By Jusuf Ramadanovic for Southeast European Times in Sarajevo -- 25/08/08
Next month, through its ministry of foreign affairs, Bosnia and Herzegovina (BiH) will formally request that the OSCE financially support urgent plans to destroy surplus weapons and ammunition located in the country.
BiH's armed forces have between 25,000 and 30,000 tonnes of surplus ammunition (shells, grenades and bullets), which must be destroyed as soon as possible, as well as 100,000 rifles they consider surplus. Civilians also have a formidable arsenal in homes.
The UN Development Programme (UNDP) in BiH commissioned two studies on this issue in 2003 and 2004, indicating that the high levels of Small Arms and Light Weapons (SALW) in civilian possession and BiH's military surplus pose a significant threat to public safety. The UNDP SALW survey also estimated that 19% of BiH's population of 5 million possess SALW. In addition, 16 % possess the weapons illegally.
Currently, the UNDP's Small Arms Control and Reduction Project in BiH (SACBiH), established in early 2005 in co-ordination with BiH authorities, is destroying some SALW at the Pretis factory outside Sarajevo. The disposal capacity there is only 100 tonnes per year, a pace at which BiH would need 25 years to eliminate this menace.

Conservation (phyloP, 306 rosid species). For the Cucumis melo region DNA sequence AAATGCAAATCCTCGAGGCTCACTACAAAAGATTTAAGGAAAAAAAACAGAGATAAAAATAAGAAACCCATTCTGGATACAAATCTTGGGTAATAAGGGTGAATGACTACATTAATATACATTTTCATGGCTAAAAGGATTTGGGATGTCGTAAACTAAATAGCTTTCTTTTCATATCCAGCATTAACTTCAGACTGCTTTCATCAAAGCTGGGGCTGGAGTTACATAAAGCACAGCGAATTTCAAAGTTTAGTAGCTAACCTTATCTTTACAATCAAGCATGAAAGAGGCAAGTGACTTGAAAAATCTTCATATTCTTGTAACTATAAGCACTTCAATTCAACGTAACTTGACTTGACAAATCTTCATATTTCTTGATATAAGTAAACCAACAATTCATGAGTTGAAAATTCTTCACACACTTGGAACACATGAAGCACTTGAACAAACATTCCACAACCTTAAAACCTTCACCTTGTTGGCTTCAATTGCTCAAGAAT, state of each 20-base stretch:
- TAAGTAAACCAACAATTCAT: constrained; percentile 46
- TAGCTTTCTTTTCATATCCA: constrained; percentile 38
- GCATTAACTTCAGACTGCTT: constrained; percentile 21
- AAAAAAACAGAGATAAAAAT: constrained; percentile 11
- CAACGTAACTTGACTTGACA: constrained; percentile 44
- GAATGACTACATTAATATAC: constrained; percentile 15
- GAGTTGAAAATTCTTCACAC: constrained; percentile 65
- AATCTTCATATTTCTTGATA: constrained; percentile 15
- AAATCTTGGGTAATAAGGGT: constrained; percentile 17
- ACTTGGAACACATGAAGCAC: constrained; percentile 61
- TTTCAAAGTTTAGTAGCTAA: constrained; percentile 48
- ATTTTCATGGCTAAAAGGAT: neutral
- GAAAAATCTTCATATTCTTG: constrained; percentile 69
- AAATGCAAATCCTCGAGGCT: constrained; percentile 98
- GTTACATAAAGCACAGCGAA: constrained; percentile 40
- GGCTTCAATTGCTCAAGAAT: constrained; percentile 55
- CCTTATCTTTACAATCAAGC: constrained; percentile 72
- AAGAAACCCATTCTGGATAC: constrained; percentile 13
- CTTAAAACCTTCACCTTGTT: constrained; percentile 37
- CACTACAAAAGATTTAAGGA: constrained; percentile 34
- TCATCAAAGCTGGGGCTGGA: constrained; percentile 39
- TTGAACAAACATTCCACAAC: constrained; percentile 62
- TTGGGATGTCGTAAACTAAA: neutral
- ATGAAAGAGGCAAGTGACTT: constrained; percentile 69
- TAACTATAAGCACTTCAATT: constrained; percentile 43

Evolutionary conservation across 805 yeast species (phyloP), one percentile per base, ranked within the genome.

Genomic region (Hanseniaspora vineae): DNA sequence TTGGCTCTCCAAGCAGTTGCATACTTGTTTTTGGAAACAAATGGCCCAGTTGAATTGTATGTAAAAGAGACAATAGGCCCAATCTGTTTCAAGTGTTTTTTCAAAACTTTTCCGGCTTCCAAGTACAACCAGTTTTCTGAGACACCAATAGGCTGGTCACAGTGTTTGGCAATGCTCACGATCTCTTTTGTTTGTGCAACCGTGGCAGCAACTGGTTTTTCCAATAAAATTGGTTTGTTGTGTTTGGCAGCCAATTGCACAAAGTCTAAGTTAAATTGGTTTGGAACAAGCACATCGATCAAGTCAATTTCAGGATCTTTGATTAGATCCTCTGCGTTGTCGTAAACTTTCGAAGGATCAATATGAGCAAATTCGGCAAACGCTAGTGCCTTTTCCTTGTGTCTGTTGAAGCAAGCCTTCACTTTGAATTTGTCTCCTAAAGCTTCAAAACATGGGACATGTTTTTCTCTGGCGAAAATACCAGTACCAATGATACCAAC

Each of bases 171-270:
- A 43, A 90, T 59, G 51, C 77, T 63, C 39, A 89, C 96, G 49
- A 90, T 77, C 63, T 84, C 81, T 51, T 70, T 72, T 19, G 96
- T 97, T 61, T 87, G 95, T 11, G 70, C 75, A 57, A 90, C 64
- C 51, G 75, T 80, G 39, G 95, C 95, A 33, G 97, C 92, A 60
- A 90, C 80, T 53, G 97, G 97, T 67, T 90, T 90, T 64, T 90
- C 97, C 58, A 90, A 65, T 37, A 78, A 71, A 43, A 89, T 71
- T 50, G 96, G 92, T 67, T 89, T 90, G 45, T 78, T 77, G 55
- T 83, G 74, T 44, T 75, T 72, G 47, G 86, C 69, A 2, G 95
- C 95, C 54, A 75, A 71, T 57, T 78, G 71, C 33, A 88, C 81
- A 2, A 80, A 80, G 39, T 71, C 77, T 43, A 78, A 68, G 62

"The OSCE Mission to BiH has voiced readiness to provide financial support to projects to establish operations at a number of locations in our country aimed at destruction of surplus weapons and ammunition," Joint BiH Parliamentary Defence and Security Commission member Adem Huskic said.
He said the UNDP plan calls for multiple locations in BiH to obtain SALW destruction facilities and for relevant personnel to receive supplemental training.
The plan is to expand capacity at the Pretis factory, as well as the military-technical factory in Doboj, which would require 366,000 euros to modernise and upgrade, and the Binas factory in Bugojno, which would require 103,000 euros. The plan also includes installing incineration and detonation facilities on Mt. Manjaca and in Glamoc, which would cost 145,000 euros.
A separate challenge is securing the former Vitezit factory in Vitez, which would take 293,000 euros. The defunct factory still contains 250 tonnes of explosives, which pose a potential threat to the central Bosnian town and its surroundings.
In addition to the surplus weapons held by the military, widespread weapon ownership by the population is a problem. Since 1998, in co-operation with local authorities, international organisations in BiH have been conducting the Harvest project to collect illegal weapons and ammunition. So far, authorities have amassed 60,000 items of SALW from private citizens in BiH. At this pace, Harvest's mission would require another 80 years.